Computer Databases: Insurer verification laws mandating that all insurance companies in a state submit the entire list of their policyholders to an outside vendor or a state agency, which match them to motor vehicle registrations, are a tool to help solve the uninsured motorist problem. These systems are designed to promote compliance with the law by increasing the odds of being caught driving uninsured. At first a number of states reported having problems administering this system, which in some states had a high error rate, including “mismatch” problems. Mismatch can occur when insurers and the motor vehicle or regulation department have conflicting or erroneous records that mistakenly flag policyholders as flouting the law. By June 2013 systems in Alabama, Montana, Nevada, Oklahoma Texas, and Wyoming were operating. Legislatures in at least six other states (Arkansas, Louisiana, Mississippi, Rhode Island, Utah and West Virginia) have passed laws allowing the systems but have not implemented them.
Web Service System: The Insurance Industry Committee on Motor Vehicle Administration (IICMVA) has found that state reporting systems do not effectively meet their main objective, which is to identify and track uninsured motorists. The programs are costly, difficult to implement and hard to maintain.The IICMVA has developed an industry-supported Web service system that would create a single online verification system. A state’s Department of Motor Vehicles or law enforcement division would use a Web portal to insurer data to access real-time information about whether a motorist had insurance. The IICMVA model also established guidelines for uniformity, for example, requiring the transmission of data through Electronic Data Interchange (EDI) using a standardized format. Using this system remedies the need to exchange massive amounts of data because insurers maintain their own data.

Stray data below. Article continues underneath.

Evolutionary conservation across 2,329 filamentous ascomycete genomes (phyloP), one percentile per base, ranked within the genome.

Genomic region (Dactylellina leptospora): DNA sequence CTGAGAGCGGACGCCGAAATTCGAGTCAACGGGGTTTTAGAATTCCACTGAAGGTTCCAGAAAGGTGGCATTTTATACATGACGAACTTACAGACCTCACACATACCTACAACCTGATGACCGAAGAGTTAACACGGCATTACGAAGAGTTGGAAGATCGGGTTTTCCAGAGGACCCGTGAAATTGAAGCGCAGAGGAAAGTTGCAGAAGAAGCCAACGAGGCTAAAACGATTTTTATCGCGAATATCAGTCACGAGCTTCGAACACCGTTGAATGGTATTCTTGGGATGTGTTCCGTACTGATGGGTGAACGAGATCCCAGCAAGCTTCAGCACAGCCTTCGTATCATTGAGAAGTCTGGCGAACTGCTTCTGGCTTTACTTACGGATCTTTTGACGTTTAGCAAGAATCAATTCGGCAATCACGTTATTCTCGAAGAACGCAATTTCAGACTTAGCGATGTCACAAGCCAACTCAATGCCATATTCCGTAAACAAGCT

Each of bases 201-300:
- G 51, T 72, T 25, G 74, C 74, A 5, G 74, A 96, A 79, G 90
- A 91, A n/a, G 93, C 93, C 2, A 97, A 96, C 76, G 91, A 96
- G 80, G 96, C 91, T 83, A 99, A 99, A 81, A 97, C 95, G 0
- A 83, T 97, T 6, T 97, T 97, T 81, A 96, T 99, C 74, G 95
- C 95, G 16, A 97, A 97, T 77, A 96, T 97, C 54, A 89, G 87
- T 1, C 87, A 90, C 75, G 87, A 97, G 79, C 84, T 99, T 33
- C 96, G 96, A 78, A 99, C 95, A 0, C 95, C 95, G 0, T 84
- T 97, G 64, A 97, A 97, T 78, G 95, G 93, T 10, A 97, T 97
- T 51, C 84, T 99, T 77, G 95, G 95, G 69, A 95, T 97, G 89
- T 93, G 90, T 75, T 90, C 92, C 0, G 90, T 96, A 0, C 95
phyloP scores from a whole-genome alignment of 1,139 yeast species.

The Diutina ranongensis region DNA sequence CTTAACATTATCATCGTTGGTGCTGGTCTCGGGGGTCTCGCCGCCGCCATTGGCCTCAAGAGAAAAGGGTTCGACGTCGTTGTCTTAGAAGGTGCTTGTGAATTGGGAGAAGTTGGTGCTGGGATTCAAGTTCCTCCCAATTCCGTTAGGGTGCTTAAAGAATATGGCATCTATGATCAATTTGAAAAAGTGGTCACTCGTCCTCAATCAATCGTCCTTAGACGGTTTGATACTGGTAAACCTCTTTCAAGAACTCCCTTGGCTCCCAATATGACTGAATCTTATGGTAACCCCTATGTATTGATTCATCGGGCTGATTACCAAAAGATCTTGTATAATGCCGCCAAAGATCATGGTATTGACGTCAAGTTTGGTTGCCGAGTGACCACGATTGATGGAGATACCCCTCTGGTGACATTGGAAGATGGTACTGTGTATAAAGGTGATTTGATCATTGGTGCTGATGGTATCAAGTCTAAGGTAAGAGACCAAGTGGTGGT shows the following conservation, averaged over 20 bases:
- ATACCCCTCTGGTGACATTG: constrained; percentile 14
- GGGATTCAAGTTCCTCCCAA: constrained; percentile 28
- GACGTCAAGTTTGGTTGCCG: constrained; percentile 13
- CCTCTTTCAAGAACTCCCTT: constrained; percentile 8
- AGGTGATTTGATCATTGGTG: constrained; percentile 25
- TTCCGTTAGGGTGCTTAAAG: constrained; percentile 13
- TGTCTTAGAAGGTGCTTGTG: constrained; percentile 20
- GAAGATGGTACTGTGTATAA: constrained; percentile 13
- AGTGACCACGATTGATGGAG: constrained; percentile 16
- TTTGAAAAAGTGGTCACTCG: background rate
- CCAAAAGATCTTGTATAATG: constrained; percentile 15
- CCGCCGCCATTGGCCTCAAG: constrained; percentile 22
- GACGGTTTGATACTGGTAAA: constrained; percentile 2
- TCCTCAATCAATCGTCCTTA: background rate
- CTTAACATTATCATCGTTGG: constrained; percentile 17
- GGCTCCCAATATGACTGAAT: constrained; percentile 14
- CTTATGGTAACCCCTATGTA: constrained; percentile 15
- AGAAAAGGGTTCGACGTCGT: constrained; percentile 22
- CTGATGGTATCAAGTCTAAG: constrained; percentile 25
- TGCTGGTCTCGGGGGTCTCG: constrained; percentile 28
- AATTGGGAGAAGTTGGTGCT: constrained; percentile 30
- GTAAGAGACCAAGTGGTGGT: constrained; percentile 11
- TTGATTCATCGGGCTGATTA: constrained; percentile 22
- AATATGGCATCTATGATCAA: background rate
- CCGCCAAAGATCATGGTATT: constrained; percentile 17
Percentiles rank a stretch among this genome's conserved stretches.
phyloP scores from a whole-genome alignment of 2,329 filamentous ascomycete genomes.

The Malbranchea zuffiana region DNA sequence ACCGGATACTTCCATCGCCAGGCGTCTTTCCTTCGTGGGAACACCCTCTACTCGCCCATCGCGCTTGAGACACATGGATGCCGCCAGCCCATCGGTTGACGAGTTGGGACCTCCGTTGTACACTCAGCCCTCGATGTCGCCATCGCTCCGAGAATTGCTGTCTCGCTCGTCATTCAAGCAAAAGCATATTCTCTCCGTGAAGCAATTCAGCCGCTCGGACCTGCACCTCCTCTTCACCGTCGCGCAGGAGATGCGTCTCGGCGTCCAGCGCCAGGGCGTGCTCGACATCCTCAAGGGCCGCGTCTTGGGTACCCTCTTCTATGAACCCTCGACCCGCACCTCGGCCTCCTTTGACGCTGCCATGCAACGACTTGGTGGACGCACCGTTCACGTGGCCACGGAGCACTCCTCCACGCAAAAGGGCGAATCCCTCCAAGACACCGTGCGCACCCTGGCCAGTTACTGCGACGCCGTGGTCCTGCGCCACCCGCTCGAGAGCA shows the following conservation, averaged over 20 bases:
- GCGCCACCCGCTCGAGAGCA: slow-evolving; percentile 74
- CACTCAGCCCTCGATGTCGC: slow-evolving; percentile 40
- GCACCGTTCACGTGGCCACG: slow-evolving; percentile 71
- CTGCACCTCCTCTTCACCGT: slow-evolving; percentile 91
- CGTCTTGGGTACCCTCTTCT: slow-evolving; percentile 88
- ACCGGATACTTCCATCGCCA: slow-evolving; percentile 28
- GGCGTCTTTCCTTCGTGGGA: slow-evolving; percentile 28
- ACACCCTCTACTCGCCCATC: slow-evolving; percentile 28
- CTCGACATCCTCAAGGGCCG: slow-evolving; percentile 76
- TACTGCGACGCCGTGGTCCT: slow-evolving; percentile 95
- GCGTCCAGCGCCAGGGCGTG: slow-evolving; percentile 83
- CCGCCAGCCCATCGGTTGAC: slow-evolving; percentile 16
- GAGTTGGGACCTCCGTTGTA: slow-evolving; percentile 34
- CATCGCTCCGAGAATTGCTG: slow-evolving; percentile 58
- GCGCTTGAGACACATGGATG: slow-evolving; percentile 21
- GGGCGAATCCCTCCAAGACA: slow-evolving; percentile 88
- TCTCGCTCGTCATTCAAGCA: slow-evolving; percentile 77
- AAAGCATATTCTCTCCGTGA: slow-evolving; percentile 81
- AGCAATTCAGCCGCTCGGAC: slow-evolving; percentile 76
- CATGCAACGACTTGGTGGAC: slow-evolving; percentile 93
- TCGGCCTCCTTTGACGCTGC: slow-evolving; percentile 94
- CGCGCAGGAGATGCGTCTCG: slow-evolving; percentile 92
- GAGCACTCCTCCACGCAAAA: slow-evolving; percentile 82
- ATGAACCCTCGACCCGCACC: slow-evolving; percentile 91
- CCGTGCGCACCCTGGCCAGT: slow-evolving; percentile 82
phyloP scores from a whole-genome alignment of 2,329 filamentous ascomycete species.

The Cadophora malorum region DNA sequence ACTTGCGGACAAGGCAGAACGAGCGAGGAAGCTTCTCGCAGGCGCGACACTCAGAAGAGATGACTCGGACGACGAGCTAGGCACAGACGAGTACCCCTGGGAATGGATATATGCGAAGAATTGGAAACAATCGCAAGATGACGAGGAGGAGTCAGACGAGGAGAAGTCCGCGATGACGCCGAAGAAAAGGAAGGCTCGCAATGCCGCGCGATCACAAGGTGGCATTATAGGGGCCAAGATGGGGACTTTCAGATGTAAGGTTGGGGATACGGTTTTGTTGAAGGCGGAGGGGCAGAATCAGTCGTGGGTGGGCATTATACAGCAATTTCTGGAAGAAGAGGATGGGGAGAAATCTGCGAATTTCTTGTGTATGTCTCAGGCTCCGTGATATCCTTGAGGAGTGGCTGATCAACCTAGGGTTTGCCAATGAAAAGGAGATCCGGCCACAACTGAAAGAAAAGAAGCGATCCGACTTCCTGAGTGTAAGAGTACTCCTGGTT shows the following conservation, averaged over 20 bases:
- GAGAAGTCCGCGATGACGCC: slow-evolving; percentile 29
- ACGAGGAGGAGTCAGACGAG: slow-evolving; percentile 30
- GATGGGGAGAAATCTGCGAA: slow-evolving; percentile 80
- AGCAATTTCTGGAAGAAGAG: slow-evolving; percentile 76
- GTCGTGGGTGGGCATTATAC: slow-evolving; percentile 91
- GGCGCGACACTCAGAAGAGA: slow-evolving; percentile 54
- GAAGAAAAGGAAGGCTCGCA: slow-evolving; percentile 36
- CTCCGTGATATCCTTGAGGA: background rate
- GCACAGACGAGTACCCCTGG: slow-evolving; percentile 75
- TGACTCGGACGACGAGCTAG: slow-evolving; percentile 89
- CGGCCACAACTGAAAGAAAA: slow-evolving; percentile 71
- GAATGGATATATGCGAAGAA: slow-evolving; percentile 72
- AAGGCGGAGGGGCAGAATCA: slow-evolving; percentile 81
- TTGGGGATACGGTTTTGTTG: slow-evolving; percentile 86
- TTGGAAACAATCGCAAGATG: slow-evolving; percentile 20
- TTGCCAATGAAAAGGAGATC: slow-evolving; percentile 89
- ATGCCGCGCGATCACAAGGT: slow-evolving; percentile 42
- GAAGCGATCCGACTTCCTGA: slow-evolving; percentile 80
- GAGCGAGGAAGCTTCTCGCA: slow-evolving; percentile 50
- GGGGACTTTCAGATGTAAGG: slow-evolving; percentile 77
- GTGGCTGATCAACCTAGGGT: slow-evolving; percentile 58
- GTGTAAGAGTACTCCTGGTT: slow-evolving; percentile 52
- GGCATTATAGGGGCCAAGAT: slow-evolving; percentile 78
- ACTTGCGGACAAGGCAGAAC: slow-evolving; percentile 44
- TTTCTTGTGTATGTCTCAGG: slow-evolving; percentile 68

Other Solutions to the Uninsured Motorist Problem: Over the years various proposals for dealing with the uninsured motorist problem have been put forward. Unsatisfied judgment funds were set up in a few states to provide a source of funds for accident victims when the at-fault party has no means of paying a judgment, but their effectiveness proved to be limited. A more effective remedy is uninsured (and underinsured) motorist coverage that provides compensation to policyholders when an at-fault motorist has no liability insurance (or insufficient amounts) or when the at-fault motorist is a hit-and-run driver. Like unsatisfied judgment funds, this program does nothing to reduce the number of uninsured motorists but it does provide a way for individual drivers to deal with the financial consequences of accidents with hit-and-run or uninsured drivers. In about 20 jurisdictions, uninsured motorist coverage is mandatory. In other states, insurers are required to offer the coverage but a driver does not have to purchase it. Only a handful of states require drivers to purchase underinsured motorist coverage. The provisions of uninsured motorists laws vary by state.